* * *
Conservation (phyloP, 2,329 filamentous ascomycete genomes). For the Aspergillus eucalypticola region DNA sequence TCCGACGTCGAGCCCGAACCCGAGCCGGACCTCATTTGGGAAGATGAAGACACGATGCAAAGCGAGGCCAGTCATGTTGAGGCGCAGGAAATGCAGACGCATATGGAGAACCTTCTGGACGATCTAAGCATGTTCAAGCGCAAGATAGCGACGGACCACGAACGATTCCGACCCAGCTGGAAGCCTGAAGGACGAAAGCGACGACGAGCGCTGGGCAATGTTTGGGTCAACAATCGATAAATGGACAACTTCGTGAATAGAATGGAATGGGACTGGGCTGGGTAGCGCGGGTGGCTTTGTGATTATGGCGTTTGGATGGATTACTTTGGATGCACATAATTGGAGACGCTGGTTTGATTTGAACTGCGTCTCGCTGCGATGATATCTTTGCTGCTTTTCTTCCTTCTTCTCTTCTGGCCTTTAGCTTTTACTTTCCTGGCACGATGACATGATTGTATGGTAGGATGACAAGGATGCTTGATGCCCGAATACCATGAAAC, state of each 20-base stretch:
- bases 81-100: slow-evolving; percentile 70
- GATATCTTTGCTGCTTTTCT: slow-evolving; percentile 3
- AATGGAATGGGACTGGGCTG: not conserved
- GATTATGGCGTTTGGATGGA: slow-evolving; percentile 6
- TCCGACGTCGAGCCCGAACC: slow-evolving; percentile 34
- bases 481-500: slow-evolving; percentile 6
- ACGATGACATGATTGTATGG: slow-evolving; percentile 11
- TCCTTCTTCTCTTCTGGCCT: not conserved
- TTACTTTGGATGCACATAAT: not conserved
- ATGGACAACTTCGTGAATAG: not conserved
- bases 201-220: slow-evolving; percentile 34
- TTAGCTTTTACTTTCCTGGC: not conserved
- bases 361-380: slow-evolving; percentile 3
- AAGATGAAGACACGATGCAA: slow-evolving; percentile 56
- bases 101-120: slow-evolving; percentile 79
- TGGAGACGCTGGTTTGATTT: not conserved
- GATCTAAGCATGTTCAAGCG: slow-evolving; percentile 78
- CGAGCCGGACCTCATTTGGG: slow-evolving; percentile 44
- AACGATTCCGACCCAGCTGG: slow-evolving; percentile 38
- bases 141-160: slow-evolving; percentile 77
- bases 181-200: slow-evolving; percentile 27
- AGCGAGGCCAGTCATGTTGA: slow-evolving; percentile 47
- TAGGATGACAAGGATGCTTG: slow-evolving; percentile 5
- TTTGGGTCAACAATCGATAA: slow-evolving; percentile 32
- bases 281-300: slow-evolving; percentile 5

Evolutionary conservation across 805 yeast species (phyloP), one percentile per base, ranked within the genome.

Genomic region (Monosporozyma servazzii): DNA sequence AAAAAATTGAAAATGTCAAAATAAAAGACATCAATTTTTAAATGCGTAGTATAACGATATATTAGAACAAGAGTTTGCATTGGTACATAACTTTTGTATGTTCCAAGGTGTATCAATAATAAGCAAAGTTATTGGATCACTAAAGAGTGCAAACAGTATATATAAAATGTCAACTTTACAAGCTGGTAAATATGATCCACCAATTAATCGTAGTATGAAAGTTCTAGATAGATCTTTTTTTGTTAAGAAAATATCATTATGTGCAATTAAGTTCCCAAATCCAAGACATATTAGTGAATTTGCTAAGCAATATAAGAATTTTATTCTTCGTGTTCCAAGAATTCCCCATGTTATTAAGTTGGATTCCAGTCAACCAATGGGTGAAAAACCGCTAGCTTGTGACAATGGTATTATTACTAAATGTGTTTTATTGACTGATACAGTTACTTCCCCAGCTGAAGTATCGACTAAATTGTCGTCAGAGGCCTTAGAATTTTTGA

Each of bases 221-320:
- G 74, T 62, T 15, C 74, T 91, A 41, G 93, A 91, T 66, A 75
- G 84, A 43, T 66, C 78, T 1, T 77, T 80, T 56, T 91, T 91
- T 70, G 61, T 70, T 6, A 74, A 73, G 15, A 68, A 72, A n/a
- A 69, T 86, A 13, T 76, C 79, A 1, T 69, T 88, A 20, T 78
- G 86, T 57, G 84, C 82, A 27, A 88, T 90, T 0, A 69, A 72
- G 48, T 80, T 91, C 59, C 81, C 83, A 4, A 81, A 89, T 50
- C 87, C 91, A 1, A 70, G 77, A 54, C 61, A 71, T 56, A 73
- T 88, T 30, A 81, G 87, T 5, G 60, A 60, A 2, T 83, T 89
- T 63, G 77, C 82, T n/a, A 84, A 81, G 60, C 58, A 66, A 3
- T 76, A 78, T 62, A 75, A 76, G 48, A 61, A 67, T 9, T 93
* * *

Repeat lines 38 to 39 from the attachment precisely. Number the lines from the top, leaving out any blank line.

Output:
- T 63, G 77, C 82, T n/a, A 84, A 81, G 60, C 58, A 66, A 3
- T 76, A 78, T 62, A 75, A 76, G 48, A 61, A 67, T 9, T 93